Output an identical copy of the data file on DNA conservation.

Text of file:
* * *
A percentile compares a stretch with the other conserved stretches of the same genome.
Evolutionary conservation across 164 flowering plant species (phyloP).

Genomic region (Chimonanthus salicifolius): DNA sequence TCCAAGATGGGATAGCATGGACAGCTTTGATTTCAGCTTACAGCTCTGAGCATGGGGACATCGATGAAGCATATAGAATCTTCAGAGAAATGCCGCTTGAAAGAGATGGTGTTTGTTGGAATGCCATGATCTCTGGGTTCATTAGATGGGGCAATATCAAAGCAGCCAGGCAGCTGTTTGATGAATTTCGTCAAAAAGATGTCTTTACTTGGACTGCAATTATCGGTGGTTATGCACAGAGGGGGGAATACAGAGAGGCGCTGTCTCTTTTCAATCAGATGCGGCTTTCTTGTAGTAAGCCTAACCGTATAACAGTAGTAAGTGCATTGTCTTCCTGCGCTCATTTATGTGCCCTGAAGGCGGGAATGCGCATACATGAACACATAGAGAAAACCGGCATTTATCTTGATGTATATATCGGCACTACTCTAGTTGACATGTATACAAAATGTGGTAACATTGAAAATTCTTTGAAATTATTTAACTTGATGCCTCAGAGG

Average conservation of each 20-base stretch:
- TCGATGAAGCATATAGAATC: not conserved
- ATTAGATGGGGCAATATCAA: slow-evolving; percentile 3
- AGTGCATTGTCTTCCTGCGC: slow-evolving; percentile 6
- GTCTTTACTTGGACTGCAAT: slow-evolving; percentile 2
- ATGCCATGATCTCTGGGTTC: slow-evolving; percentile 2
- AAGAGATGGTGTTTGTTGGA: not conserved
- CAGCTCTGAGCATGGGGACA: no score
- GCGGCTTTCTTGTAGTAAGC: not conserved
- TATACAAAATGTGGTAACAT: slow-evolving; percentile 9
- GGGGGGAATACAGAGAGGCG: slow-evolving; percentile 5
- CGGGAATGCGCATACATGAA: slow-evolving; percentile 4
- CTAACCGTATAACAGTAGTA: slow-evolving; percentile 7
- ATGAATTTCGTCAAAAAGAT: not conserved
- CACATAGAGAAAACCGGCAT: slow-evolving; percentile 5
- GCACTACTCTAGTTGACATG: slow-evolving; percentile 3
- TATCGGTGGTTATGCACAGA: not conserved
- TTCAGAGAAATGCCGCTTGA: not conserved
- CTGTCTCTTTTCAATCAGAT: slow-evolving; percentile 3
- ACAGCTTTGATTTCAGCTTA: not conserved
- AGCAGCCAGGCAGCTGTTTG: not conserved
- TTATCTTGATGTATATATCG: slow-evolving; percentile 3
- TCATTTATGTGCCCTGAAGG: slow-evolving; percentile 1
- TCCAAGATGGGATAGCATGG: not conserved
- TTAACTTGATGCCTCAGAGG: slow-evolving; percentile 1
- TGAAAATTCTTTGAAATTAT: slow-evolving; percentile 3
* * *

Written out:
A percentile compares a stretch with the other conserved stretches of the same genome.
Evolutionary conservation across 164 flowering plant species (phyloP).

Genomic region (Chimonanthus salicifolius): DNA sequence TCCAAGATGGGATAGCATGGACAGCTTTGATTTCAGCTTACAGCTCTGAGCATGGGGACATCGATGAAGCATATAGAATCTTCAGAGAAATGCCGCTTGAAAGAGATGGTGTTTGTTGGAATGCCATGATCTCTGGGTTCATTAGATGGGGCAATATCAAAGCAGCCAGGCAGCTGTTTGATGAATTTCGTCAAAAAGATGTCTTTACTTGGACTGCAATTATCGGTGGTTATGCACAGAGGGGGGAATACAGAGAGGCGCTGTCTCTTTTCAATCAGATGCGGCTTTCTTGTAGTAAGCCTAACCGTATAACAGTAGTAAGTGCATTGTCTTCCTGCGCTCATTTATGTGCCCTGAAGGCGGGAATGCGCATACATGAACACATAGAGAAAACCGGCATTTATCTTGATGTATATATCGGCACTACTCTAGTTGACATGTATACAAAATGTGGTAACATTGAAAATTCTTTGAAATTATTTAACTTGATGCCTCAGAGG

Average conservation of each 20-base stretch:
- TCGATGAAGCATATAGAATC: not conserved
- ATTAGATGGGGCAATATCAA: slow-evolving; percentile 3
- AGTGCATTGTCTTCCTGCGC: slow-evolving; percentile 6
- GTCTTTACTTGGACTGCAAT: slow-evolving; percentile 2
- ATGCCATGATCTCTGGGTTC: slow-evolving; percentile 2
- AAGAGATGGTGTTTGTTGGA: not conserved
- CAGCTCTGAGCATGGGGACA: no score
- GCGGCTTTCTTGTAGTAAGC: not conserved
- TATACAAAATGTGGTAACAT: slow-evolving; percentile 9
- GGGGGGAATACAGAGAGGCG: slow-evolving; percentile 5
- CGGGAATGCGCATACATGAA: slow-evolving; percentile 4
- CTAACCGTATAACAGTAGTA: slow-evolving; percentile 7
- ATGAATTTCGTCAAAAAGAT: not conserved
- CACATAGAGAAAACCGGCAT: slow-evolving; percentile 5
- GCACTACTCTAGTTGACATG: slow-evolving; percentile 3
- TATCGGTGGTTATGCACAGA: not conserved
- TTCAGAGAAATGCCGCTTGA: not conserved
- CTGTCTCTTTTCAATCAGAT: slow-evolving; percentile 3
- ACAGCTTTGATTTCAGCTTA: not conserved
- AGCAGCCAGGCAGCTGTTTG: not conserved
- TTATCTTGATGTATATATCG: slow-evolving; percentile 3
- TCATTTATGTGCCCTGAAGG: slow-evolving; percentile 1
- TCCAAGATGGGATAGCATGG: not conserved
- TTAACTTGATGCCTCAGAGG: slow-evolving; percentile 1
- TGAAAATTCTTTGAAATTAT: slow-evolving; percentile 3